Believe it or not, police-conducted DUI checkpoints are completely legal across the United States. While they're not incredibly common, DUI checkpoints can be established on any public road, provided that the police give advance notice of the checkpoint and conduct themselves accordingly while stopping vehicles. Whether you've experienced a DUI checkpoint stop in the past or not, it's important that you fully understand your rights so that you can be prepared to handle yourself properly in the event that you do run into one in the future.
You Don't Have to Answer Questions
First of all, according to the fifth amendment of the United States Constitution, you're under no obligation to answer an officer's questions (aside from identifying yourself by name). Specifically, if an officer asks you how much you've had to drink, you have every right to reply with something along the lines of "I prefer not to answer that question." If you haven't been drinking at all, however, it's probably in your best interest to simply say so. Otherwise, an officer may see your refusal to answer such a simple question as a sign that you have something to hide.
They Can't Search Your Car
At a DUI checkpoint, a police officer isn't allowed to search your car without probable cause. However, an officer can peer into your car's windows to look for open beer cans, liquor bottles, or signs of any other substances you shouldn't have in your car. If the officer sees anything of the sort in your car or otherwise has probable cause to believe you've been drinking (for example, your breath smells like alcohol), he or she may ask you to pull over. At that point, the vehicle can be searched.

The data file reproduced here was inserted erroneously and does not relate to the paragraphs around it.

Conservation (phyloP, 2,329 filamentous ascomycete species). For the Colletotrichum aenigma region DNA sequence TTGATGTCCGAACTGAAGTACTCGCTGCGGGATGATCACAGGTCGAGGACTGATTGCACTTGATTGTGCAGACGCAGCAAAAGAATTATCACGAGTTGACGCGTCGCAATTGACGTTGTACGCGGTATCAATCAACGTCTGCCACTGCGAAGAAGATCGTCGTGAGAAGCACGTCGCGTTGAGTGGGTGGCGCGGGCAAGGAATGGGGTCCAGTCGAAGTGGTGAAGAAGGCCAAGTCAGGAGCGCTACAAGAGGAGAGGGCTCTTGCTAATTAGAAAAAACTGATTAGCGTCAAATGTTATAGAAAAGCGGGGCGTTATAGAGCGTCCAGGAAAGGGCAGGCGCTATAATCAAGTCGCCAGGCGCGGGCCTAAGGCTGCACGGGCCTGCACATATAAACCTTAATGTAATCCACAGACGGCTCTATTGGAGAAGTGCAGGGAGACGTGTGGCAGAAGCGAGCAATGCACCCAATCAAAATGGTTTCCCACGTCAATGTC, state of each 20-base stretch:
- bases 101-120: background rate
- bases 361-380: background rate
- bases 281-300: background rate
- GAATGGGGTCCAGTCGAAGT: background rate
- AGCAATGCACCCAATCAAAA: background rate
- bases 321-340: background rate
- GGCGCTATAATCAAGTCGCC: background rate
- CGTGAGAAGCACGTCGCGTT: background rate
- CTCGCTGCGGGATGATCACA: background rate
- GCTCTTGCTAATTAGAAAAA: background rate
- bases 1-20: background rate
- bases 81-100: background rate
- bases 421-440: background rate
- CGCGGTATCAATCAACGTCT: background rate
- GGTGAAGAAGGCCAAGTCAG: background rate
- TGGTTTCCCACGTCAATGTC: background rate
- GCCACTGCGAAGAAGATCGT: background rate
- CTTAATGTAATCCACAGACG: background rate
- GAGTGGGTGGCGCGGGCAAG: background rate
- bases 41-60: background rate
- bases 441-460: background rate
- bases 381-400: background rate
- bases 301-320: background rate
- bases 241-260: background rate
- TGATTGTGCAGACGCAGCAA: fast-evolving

If you have nothing to hide, it's probably in your best interest to consent to an officer searching your car.
You Can Refuse a Breathalyzer and Sobriety Tests
It's also your right to refuse a breathalyzer exam or field sobriety tests. However, if a police officer has probable cause to believe that you've been drinking, you can still be arrested at this time. From there, the officer will need to execute a search warrant for your blood, at which point your blood will be drawn to determine if there's an illegal amount of alcohol in your system. Therefore, while you can refuse such preliminary exams, it's probably not in your best interest to do so. Visit http://www.bradylawoffice.com for more information.